If your loved one was a United States veteran, their casket might feature a ceremonial American flag.
During the funeral ceremony, the flag is draped over the casket, fully open, with the union blue field facing the head and placed over the left shoulder of the deceased. But after the funeral, the flag has to be removed from the casket and folded according to a specific, traditional procedure.
Jump ahead to these sections:
- Steps for Folding a Flag for a Casket
- What Can You Do With the Flag After the Funeral?
- The Meaning of Folding the Flag
This folding and presentation of a veteran’s funeral flag are a tribute to the veteran, as well as his or her living family members. If you’re holding a military funeral, a uniformed officer will perform the flag-folding ceremony according to tradition.
If you’re not holding a military funeral, you can still apply for a burial flag if your loved one meets the VA’s eligibility requirements. After the funeral, you’ll likely need to fold the casket flag yourself.
Whether you need to fold a flag for a casket and want to do it properly, or you just want to know what to expect at a military funeral, here’s a step-by-step guide for folding a flag for a casket.
Steps for Folding a Flag for a Casket
If you find yourself folding a casket flag, you’ll want to make sure you do so correctly.
Every fold has meaning, and it’s essential to follow the flag-folding protocol down to the smallest detail. To simplify the process, you can follow the steps laid out below.
1. Wash your hands or wear clean gloves
You want to avoid dirtying the flag in any way, so it’s a good idea to start with clean hands. If you want to go an extra step, you can wear a pair of clean gloves, like the Honor Guard would at a military funeral. But this isn’t necessary.
2. Find a clean surface or ask someone to help you
You can fold the flag yourself by laying it down on a clean, flat surface. Make sure there’s no debris or sharp corners that could snag and tear the flag.
Alternatively, you can ask a friend or family member to help you hold the flag up in the air as you fold it. This is the way the Honor Guard performs the flag-folding ceremony at a traditional military funeral.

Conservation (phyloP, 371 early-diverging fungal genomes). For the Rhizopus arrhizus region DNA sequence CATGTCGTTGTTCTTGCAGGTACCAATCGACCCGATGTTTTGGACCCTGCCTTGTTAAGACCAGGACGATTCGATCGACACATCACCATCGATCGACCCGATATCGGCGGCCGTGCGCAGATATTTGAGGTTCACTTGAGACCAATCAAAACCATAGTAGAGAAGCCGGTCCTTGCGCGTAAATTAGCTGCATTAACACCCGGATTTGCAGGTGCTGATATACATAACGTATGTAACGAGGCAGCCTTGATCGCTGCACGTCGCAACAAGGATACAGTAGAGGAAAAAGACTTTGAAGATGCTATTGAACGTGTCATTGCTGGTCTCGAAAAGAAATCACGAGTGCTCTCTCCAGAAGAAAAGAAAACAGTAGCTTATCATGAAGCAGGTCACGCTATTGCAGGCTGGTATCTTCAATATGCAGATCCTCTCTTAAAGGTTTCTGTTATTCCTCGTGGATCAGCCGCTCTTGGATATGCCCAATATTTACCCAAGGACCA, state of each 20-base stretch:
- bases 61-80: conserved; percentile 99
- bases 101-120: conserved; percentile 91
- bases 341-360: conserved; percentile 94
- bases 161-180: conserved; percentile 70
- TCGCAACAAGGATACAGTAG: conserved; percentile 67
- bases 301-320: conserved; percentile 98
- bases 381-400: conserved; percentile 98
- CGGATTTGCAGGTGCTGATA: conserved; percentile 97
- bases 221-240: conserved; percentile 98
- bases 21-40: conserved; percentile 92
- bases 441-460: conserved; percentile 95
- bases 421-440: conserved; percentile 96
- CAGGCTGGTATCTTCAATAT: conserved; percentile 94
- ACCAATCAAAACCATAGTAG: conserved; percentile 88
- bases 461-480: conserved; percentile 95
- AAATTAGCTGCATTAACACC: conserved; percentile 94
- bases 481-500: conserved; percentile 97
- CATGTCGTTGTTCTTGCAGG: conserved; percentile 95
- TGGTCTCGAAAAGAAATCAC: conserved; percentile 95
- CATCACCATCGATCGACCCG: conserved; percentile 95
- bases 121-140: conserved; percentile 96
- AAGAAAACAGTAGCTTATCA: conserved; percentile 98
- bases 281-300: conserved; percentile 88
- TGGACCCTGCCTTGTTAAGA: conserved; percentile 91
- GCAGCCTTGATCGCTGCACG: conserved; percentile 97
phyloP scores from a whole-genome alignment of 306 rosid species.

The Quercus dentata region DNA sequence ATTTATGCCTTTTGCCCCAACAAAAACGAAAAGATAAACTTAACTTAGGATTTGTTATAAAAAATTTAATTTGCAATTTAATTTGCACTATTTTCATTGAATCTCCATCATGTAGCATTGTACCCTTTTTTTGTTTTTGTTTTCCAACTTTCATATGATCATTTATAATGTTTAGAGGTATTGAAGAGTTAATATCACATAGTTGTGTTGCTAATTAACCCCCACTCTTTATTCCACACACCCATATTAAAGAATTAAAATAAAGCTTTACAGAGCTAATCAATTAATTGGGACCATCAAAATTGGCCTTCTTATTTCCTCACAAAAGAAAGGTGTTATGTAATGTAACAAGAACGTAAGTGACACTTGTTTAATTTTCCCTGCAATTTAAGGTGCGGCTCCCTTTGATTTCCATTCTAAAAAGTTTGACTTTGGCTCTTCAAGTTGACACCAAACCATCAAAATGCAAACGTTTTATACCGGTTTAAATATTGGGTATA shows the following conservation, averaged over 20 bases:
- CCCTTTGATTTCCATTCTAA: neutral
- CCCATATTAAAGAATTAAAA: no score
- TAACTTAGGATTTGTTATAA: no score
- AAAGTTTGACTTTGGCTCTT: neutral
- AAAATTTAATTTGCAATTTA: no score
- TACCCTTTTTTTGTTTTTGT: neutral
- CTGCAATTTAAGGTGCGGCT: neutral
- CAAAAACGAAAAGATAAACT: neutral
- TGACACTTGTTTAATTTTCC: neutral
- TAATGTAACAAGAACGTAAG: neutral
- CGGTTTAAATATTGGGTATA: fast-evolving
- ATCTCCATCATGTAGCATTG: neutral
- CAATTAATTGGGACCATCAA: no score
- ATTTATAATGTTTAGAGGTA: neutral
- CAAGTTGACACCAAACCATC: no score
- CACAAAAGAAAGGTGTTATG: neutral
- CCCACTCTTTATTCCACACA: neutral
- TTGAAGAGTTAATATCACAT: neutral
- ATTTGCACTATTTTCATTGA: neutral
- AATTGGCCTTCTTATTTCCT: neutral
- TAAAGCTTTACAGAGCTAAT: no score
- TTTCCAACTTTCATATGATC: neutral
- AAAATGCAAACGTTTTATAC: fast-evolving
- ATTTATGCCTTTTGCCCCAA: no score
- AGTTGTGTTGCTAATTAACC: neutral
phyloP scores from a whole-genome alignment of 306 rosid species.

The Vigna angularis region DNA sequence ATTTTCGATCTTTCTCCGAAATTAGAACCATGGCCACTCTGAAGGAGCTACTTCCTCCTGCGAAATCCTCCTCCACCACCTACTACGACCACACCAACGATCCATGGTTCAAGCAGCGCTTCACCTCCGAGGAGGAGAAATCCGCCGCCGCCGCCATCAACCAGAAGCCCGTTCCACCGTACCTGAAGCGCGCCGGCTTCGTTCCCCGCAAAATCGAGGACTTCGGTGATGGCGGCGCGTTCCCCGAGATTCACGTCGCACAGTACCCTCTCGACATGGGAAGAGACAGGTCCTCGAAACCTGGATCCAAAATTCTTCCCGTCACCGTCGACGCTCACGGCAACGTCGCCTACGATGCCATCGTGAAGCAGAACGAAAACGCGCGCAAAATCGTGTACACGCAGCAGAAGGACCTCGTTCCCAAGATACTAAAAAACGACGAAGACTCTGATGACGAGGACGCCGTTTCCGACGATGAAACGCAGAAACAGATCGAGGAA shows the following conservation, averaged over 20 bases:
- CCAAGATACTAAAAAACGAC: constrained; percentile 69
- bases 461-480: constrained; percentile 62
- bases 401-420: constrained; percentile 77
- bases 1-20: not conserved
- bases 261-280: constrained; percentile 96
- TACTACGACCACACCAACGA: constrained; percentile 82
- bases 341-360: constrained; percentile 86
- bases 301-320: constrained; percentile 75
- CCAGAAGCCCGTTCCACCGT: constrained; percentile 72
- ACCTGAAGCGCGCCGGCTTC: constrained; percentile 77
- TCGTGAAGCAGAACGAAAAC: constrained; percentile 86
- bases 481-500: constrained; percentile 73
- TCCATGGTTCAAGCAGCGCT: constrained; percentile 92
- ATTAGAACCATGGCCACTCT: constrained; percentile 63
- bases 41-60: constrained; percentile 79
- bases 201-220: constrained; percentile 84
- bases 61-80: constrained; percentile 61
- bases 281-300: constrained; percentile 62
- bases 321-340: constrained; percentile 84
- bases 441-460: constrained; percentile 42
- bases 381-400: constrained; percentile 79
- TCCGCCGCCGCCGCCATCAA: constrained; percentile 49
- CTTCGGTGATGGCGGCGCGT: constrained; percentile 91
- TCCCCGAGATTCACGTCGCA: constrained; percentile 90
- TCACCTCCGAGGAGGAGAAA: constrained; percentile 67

3. Lay out or hold up the flag correctly
It’s essential to start with the flag right-side-up and arranged correctly. Here’s how to make sure you have the flag in the proper position:
- If you’re folding the flag by yourself, lay it out flat with the field of blue at the upper lefthand corner. Smooth out any wrinkles, and remove any lint or debris you find.
- If you’re folding the flag with a partner, stand facing one another. Hold the flag out flat between you, as if it were laying on a table.
As the person doing the folding, you should hold the end that’s all stripes with both hands. Your partner should hold the field of blue in their left hand and a striped corner in their right.
This means the stars are at the top lefthand corner for someone standing to your left or your partner’s right.
Have your partner hold their end of the flag taut while you do the folding in the following steps.
4. Fold the flag lengthwise
For the first fold, pull the bottom of the flag (the stripes) up over the top to create a fold lengthwise. You should see only stripes after the fold is complete.
5. Fold the flag lengthwise again
Next, fold the flag lengthwise once again, joining the two open edges. Make sure that the Union blue field of stars is now on top and to the left. If you’re working with a partner, they should be holding the end with the stars.
6. Create a triangular fold
Now, bring the striped corner at the bottom right (the folded edge) up to the open edge.
You should be folding the end diagonally to create a triangular fold at the right side of the flag.
If you’re working with a partner, the fold would be at your end, to your left.
7. Fold the triangle inward
Next, fold the pointed end that you’ve created over the top of the flag, bringing the straight edge parallel to the open edge of the flag.